While the beginning of our El Nido trip was rainy, the end of the week saw a brief respite in typhoons. It was beautiful even with the rain, but better with the sun.
We spent an afternoon renting kayaks and paddling around the bay. The process for renting kayaks was pretty sketchy; because of the typhoons and the high waves, a lot of the outlets were refusing to rent kayaks. We checked in with a few places and were refused, even though we kept insisting we just wanted to paddle around the bay. In better weather, you can take the kayaks across to the other islands, but with the high waves the operators thought we might try anyway and capsize. We finally found a small restaurant with a few kayaks out back and assured the man that we wouldn’t go out past the bay.
So we just paddled around the boats and out to the edge. The waves were really high once we got near the mouth of the bay, but we stayed in obviously safe areas and enjoyed paddling. None of us are expert kayakers so we were thrilled enough with just hanging out in a boat in the water. Continue reading
It’s been a cold and loonngg winter, so naturally I’ve been daydreaming about warmer times. And trying to convince myself they actually exist. Could it really have been that warm? In an effort to remember, I was perusing through pictures from our trip to El Nido last year. With the bustle of the summer we never got around to blogging it, but I’ve found it invaluable to look back at old travel posts and remember the details, so I’ll reminisce in a post.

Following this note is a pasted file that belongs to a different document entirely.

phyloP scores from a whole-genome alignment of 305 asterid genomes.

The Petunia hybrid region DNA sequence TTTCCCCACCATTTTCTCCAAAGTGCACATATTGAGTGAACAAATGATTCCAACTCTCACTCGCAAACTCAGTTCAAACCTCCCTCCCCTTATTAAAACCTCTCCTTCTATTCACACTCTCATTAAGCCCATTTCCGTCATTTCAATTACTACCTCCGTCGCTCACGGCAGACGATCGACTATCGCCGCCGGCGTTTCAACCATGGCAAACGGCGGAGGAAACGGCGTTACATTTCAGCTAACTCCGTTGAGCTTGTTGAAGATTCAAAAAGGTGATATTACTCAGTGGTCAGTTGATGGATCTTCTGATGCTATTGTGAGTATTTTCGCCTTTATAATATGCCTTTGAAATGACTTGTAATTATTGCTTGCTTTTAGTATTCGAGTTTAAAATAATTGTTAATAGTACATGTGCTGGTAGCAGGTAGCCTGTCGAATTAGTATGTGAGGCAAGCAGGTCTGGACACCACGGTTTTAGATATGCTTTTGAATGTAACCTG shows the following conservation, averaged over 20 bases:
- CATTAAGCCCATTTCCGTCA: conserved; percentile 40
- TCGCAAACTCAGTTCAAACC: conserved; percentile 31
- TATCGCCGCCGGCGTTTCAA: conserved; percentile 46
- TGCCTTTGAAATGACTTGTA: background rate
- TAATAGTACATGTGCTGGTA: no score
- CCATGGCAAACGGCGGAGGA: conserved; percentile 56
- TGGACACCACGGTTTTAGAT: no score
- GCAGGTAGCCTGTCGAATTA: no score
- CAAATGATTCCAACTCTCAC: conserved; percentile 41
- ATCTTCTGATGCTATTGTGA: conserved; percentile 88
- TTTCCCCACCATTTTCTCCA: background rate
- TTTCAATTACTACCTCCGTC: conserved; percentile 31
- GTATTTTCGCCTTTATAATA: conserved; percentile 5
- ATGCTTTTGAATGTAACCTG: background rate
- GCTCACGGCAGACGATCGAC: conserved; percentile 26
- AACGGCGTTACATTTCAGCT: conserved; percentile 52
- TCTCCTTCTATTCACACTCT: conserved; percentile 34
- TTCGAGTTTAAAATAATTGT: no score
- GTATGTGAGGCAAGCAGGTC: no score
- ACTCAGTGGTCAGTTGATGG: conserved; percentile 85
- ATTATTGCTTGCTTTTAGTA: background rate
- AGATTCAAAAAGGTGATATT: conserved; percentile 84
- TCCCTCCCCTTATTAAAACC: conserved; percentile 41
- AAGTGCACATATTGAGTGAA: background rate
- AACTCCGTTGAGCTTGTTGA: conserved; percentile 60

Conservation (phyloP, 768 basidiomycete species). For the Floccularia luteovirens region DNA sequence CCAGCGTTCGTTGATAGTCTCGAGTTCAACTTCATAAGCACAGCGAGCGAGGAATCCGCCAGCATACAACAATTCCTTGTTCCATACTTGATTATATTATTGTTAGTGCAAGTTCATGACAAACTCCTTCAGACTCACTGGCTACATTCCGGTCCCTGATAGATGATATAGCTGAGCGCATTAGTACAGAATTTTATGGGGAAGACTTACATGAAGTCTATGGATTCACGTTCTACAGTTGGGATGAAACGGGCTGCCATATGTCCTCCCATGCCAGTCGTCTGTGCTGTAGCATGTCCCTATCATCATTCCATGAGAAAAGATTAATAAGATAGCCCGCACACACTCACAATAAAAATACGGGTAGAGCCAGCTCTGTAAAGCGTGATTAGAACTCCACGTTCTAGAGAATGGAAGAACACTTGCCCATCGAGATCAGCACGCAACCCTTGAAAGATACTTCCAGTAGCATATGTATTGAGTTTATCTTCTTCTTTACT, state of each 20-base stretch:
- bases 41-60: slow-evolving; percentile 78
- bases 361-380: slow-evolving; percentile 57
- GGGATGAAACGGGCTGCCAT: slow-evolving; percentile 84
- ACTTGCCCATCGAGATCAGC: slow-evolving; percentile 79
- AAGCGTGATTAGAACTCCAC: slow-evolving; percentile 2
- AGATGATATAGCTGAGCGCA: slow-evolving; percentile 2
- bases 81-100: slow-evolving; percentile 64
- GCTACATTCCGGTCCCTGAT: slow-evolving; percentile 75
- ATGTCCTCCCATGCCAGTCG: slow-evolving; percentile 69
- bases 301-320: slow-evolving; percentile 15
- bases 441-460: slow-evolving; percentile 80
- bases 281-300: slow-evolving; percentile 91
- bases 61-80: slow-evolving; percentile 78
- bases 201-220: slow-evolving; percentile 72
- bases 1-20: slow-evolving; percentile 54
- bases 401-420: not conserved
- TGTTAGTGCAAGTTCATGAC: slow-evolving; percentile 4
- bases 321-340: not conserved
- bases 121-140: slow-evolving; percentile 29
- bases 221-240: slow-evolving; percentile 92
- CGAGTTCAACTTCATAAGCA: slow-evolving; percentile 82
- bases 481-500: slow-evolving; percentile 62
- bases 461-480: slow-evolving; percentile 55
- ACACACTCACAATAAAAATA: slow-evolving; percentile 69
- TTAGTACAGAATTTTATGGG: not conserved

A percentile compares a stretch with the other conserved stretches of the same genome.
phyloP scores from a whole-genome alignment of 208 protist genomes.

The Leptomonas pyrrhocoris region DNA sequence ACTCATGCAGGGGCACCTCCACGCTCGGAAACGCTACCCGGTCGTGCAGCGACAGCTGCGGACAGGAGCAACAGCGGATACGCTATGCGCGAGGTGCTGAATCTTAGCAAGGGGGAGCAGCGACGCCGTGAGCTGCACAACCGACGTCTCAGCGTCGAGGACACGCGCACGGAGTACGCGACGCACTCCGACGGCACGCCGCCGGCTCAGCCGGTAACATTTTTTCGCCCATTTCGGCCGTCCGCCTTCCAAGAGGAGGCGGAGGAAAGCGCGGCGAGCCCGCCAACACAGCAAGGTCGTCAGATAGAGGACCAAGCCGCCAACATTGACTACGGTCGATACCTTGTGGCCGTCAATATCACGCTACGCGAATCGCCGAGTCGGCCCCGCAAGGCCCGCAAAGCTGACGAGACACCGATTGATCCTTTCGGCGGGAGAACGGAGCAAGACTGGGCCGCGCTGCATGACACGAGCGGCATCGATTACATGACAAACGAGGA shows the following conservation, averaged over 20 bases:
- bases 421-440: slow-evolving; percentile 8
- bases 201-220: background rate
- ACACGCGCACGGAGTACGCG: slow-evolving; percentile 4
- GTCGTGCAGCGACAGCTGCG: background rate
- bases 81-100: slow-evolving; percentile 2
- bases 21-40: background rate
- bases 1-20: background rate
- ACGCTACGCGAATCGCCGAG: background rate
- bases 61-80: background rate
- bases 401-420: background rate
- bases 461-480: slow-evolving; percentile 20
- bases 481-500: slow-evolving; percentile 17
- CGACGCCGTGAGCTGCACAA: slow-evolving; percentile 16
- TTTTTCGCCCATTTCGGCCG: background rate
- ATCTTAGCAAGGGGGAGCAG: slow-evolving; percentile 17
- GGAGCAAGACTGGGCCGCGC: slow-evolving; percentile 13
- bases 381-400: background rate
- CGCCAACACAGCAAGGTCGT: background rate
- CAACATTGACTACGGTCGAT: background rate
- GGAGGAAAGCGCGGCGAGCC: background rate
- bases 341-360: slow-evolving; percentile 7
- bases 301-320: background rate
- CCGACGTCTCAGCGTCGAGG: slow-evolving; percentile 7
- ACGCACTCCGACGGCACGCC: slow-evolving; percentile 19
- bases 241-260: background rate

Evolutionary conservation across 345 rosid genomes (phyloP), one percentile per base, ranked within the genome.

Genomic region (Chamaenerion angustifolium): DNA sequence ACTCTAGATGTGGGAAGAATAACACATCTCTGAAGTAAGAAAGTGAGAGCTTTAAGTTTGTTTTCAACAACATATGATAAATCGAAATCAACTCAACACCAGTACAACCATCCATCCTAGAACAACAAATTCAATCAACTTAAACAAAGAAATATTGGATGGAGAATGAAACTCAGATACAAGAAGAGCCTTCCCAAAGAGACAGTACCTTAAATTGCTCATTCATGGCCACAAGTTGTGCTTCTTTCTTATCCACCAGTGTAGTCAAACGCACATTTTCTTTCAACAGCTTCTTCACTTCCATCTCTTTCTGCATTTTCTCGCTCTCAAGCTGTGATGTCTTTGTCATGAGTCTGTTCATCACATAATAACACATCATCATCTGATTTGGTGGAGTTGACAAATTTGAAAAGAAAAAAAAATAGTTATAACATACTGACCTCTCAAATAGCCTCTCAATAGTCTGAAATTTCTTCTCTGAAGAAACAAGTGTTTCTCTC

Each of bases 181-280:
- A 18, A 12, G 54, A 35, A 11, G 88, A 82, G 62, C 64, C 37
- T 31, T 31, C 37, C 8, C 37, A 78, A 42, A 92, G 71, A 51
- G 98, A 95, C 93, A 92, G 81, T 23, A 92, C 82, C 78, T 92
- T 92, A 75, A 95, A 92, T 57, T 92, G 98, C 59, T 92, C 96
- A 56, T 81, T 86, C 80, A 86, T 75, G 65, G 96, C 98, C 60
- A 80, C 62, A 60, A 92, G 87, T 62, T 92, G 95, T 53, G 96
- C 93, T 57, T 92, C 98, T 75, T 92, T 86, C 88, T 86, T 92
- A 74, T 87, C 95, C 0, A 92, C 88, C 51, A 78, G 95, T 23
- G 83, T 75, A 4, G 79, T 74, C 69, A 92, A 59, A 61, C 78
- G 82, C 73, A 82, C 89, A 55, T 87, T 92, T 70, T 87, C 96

We flew from Seoul to Manila on Cebu Pacific on a 10 PM flight, and of course chose the discount airline that kept the lights on the entire time and blared repeated sales pitches over the loud speaker for Cebu Pacific paraphernalia. For four hours. We landed with a 6 hour layover until our next flight with the intention of sleeping in the airport, but there was nowhere to sleep. The floor was covered with passengers and we couldn’t find anywhere left comfortable or out of the way, so we hung out at a tea shop in a daze until our next flight.
We landed in the tiny airport in Puerto Princesa, Palawan with the plan to take the bus to El Nido, but when we landed we were immediately approached by van providers and figured we would give it a go rather than make our way across town to the bus station. Thus we were ushered into a van for the most terrifying five-hour drive, with our driver hurling around corners and honking at dogs in the road without hitting the brakes. We did make it about two hours earlier than other vans. Continue reading
2014 led to a pretty strong standstill for the blog, but with a plethora of photos and nowhere to put them, a 2014 recap is in order.
In the fall I took two trips to Seoraksan, once with Ryan and friends, and once as a school trip. The first time we still caught the fall colors, although we were weeks past the rush on the designated “peak foliage” dates 🙂 Unfortunately, there was an intense fog. This hike was the same one we did last year (Ulsanbawi) with sweeping views over the sea and surrounding mountains, but this time we could hardly see past our hands.